Client Relationship Management (CRM) platform for sole practitioner

Two years ago I wrote a short product review article for CPAs on the topic of Client Relationship Management Software (CRM) that was based on my own experience trying to find a suitable platform for my own sole practitioner financial advisory business. The article titled Tech Product Review: Client Relationship Manager (CRM) Software was published in July 2012 by the New Jersey Society of CPAs. Since then, I’ve reported that the field remains unsettled and that I am personally not satisfied with any of the available solutions.

Apparently I am not alone in my discontent. The following passage comes from an undated white paper at “A recent Butler Group report found that 70 percent of CRM implementations fail. A Gartner study found that approximately 55 percent of all CRM projects failed to meet software customers’ expectations. In a Bain & Company survey of 451 senior executives, CRM ranked in the bottom three categories among 25 popular tools evaluated for customer satisfaction. The findings of a poll of 100 SME organisations with CRM implementations revealed that while 60% of sales directors insist that CRM is fundamental to their sales processes, a quarter have lost customers directly through their ineffective use of CRM technology”.

My conclusion for the sole practitioner: Better organization of business information would help any professional in any occupation but CRM platforms are “overkill”.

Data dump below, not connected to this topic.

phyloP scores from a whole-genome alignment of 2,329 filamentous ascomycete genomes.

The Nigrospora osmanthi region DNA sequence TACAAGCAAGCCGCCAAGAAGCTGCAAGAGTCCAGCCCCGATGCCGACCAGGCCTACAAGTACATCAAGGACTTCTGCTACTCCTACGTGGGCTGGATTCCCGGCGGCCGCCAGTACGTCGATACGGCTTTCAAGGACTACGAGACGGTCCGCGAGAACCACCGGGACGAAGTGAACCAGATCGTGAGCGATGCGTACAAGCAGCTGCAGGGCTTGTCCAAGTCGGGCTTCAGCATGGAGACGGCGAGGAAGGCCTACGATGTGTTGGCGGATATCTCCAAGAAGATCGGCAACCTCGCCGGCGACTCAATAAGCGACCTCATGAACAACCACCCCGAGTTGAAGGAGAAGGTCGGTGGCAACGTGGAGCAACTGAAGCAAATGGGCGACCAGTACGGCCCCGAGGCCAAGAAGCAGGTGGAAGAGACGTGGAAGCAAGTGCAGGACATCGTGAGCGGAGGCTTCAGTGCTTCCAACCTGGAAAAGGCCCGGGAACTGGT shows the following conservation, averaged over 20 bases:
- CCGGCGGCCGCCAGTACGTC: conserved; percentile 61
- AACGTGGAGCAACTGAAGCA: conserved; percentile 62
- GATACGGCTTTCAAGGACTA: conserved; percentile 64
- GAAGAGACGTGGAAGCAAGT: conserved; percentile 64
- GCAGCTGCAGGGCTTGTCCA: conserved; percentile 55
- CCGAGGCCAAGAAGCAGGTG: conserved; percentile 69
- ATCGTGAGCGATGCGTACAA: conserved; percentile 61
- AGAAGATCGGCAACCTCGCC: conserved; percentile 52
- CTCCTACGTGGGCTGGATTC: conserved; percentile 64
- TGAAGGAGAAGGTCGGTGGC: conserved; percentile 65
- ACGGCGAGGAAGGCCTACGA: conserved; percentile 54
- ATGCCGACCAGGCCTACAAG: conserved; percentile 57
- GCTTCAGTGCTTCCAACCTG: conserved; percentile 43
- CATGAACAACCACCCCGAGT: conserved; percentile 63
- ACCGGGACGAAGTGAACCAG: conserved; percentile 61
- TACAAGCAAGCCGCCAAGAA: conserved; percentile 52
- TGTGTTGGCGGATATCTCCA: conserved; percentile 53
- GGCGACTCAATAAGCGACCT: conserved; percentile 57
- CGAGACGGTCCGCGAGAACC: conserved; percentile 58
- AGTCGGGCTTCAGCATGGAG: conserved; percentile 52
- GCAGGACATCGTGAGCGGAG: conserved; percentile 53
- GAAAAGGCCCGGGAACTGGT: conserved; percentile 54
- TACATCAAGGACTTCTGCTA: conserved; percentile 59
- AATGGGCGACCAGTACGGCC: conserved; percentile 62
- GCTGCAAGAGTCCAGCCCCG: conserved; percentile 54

Now I am focused on bringing a practical working solution into a Microsoft Office 365 platform. It shouldn’t be so difficult yet I find little evidence that this has been done successfully by others already. The goals are relatively simple:

  • A system that is Outlook contact-centric but links to other documents
  • Cloud-based and available across platforms
  • Allows for occasional sharing of specific items as needed (but not full time team access or collaboration)
  • Record details of interactions for easy retrieval later
  • Allow for easy future calendar prompts that link to the contact and the prior tasks/notes
  • Incorporates a financial planning “fact finder” that is easy to access as a core component
  • Does not require launching another program just to see basic information
  • Does not slow down basic Outlook functionality
  • Does not involve another monthly fee (I have enough of those already)


2 responses to “Client Relationship Management (CRM) platform for sole practitioner”

  1. I am now using Pipedrive and am pleased with it. It is more sales management than client management but it turns out to be exactly what I need.

  2. […] is time for me to revisit the topic of CRM systems. I put together notes here in 2014 and in 2012 for the NJCPA.  I am looking for a CRM that is well-suited for a sole practitioner […]

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